You may wonder why Nigeria Is like this, churches and religious centres spring up without any positive influence on the country. This is the climax of religion corruption where pastors do not care how their members make their money, all they care about is tithe, offerings and donations.
As a result of spiritual corruption, many pastors use Juju to bring people to their church and do bad things they so desire to members.
In the churches, truth has fallen in the pews and falsehood has become the established doctrine.
Bishop David Oyedepo says poverty is not of God. He insists a child of God has no business being poor and declares: “There’s a proven covenant cure for poverty.” If this were true and proven, all the world’s poor would have become rich Christians by now.
Let us juxtapose the bishop’s enticing words with the word of God and see whose report should be believed. Jesus says: “You will always have the poor among you.” (John 12:8). Moses says: “The poor will never cease from the land.” (Deuteronomy 15:11). So where does that leave Bishop Oyedepo’s “proven covenant cure for poverty?” It is a pie in the sky.
A few years ago, Pastor Matthew Ashimolowo organised a crusade in Port Harcourt, Nigeria captioned “The Coming Wealth Transfer.” The import of this crusade was to bring to the notice of Nigerians that God was getting ready to transfer the riches of non-Christians to Christians.
You need to ask people like Pastor Matthew how long this wealth transfer will take to come. Ask him why it has not yet taken place in the 2000 years since Jesus came. Ask him if this wealth transfer is likely to take place in your lifetime; otherwise of what interest is it to you? Be cynical when he asks you to make a down-payment for this wealth transfer now, in order to get the one that is coming in the by-and-by.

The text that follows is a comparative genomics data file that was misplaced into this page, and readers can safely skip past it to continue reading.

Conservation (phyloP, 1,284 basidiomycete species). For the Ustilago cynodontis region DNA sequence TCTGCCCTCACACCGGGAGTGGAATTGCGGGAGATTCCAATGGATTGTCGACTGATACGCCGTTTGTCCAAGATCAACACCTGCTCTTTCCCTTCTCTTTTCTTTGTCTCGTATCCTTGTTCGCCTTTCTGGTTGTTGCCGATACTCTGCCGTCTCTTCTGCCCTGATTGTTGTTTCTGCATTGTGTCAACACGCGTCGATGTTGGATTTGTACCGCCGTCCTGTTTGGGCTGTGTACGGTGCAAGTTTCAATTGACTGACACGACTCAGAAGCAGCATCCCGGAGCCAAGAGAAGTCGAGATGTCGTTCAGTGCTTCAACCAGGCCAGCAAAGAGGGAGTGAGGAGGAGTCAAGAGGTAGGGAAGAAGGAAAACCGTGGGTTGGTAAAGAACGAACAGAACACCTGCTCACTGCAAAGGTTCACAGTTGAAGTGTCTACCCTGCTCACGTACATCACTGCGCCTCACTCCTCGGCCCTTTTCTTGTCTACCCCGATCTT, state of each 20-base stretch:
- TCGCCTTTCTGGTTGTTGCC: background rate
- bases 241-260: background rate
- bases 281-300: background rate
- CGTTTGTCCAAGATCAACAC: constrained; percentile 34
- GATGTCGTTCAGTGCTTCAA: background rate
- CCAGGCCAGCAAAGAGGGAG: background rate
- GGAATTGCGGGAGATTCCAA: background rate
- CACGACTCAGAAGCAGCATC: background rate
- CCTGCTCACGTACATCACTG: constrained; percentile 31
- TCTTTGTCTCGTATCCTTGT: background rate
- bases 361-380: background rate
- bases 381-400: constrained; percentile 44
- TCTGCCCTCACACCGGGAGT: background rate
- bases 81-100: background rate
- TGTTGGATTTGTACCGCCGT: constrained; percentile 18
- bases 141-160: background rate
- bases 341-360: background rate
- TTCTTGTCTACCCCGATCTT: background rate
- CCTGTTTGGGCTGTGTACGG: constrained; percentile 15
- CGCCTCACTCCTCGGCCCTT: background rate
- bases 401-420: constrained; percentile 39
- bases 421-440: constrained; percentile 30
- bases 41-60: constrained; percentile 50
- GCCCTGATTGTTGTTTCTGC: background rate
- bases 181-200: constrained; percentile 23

It is important to get clarity on such issues because some years earlier, officials of the Charity Commission in England detected another wealth transfer in Pastor Matthew’s Kingsway church. That transfer was not from God to the congregation: it was from the congregation to Pastor Matthew.
Hundreds of thousands of pounds of church funds had been dubiously transferred overseas from Kingsway. A 120,000 pounds birthday party was given for Pastor Matthew at the expense of the church, out of which 80,000 was used to buy him a Mercedes Benz. It was also reported that Pastor Matthew used the church’s visa card to buy a timeshare apartment in Florida. In contravention of British charity law, church payments were made to his private companies which were operated from church premises.
As a result of these irregularities, Kingsway was placed in the hands of receivers, new trustee managers were appointed and Pastor Matthew was asked to repay 200,000 pounds to the church. The upshot of this was that he relocated temporarily to Nigeria, where he started preaching messages of “Sweat-less Wealth,” “101 Answers to Money Problems,” and “Twenty-Four Hour Miracles.”
Witches and wizards
Some pastors declare that they have the anointing to make people rich. This makes them no different from “babalawos.” Jesus says believers should be as wise as serpents. (Matthew 10:16). Therefore, Christians need to determine exactly where this poverty-eradicating anointing comes from because all our springs must come from the Lord. (Psalm 87:7).
There is no biblical record of Jesus ever making any man financially rich. On the contrary, he sought to make the rich young ruler poor by requiring him to sell all he has and give the proceeds to the poor as a precondition for discipleship. (Matthew 19:21). He then tells all Christians to do likewise. (Luke 12:33). Jesus even refused to assist a man in obtaining his rightful share of his family inheritance; telling him instead: “Watch out! Be on your guard against all kinds of greed; a man’s life does not consist in the abundance of his possessions.” (Luke 12:15).